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Appeasing Bankers:
Financial Caution on the Road to War
Jonathan Kirshner

Book Description | Table of Contents
Chapter 1 [in PDF format]

ADDITIONAL REVIEWS:

"Kirshner is able to construct a well-theorised, thoroughly researched study on how the financial community reacts to the possibility of war. This in itself is no small feat, as it convincingly contradicts various theories that indict finance as the catalyst of Western imperialism."--Patrick Shea, Political Studies Review

ADDITIONAL ENDORSEMENTS:

"Appeasing Bankers seamlessly combines historical, economic, and political analysis and adds much to our understanding of the domestic foundations of national security policy. Kirshner's logic is impeccable and his prose highly engaging. This book is a tremendous accomplishment."--Louis W. Pauly, University of Toronto

"Appeasing Bankers makes a pathbreaking contribution to the study of conflict in international relations. With characteristic verve, Jonathan Kirshner argues that 'bankers dread war'--a comforting thought in an era of financial globalization. Historical case studies, explored with a meticulous attention to detail, persuasively demonstrate that financial interests tend to be among the most resistant of all societal elements to appeals for war or policies that risk war. This book is a must read for specialists in international relations or international political economy."--Benjamin J. Cohen, University of California, Santa Barbara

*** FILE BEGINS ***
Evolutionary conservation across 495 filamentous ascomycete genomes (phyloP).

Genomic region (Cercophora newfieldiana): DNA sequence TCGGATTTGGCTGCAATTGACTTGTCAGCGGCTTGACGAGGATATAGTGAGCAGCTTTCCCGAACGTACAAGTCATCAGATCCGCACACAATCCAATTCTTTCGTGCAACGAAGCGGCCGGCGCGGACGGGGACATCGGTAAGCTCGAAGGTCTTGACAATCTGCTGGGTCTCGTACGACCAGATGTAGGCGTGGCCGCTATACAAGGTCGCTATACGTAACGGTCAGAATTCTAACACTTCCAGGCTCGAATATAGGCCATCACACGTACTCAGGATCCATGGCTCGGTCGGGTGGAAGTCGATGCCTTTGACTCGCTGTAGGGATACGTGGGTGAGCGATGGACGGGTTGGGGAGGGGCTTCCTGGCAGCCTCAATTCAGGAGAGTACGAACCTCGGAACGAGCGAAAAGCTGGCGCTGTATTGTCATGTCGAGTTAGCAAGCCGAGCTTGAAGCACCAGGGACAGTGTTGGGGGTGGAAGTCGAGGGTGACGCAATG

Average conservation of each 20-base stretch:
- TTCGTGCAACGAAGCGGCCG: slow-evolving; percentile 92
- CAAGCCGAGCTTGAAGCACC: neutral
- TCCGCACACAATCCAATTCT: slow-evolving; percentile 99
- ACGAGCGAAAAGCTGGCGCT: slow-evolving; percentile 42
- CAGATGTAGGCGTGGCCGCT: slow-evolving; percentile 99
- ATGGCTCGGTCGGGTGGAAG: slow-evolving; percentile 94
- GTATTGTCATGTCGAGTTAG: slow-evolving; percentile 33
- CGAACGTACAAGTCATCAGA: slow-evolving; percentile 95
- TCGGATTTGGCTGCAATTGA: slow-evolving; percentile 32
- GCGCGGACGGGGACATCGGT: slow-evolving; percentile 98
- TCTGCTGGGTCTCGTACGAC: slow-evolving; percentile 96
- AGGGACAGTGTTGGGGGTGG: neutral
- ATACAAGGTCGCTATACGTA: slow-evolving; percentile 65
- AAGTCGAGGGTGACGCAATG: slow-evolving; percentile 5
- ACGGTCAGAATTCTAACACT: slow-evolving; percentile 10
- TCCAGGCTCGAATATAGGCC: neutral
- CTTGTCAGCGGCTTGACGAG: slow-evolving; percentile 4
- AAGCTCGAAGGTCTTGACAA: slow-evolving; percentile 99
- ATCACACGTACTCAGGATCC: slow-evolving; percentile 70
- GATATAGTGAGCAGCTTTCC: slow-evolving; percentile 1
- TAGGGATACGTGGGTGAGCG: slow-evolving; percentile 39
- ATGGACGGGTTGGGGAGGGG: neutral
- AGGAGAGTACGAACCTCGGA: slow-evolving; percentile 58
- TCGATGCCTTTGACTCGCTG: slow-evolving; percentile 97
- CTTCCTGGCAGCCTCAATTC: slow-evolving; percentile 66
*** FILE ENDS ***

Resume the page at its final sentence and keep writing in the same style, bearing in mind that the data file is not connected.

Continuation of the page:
"Appeasing Bankers is beautifully written and a genuine pleasure to read. Kirshner artfully manages the difficult task of balancing rich and engaging historical detail with cogent analytic force. His arguments are original and important, and they are carefully supported by an array of primary and secondary sources. This book promises to become a classic of international political economy."--Jacqueline Best, University of Ottawa

"This insightful, well-written book makes a significant contribution to our understanding of the role of interest groups in foreign policy and the relation between economics and security in international politics. Kirshner finds a strong generalization--namely, that financial interests are cautious about war, more so than other interest groups, regardless of time period or country. It is rare in the study of politics to find an empirical regularity as deep-seated and significant as this one."--Michael Mastanduno, Dartmouth College

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File created: 8/19/2014

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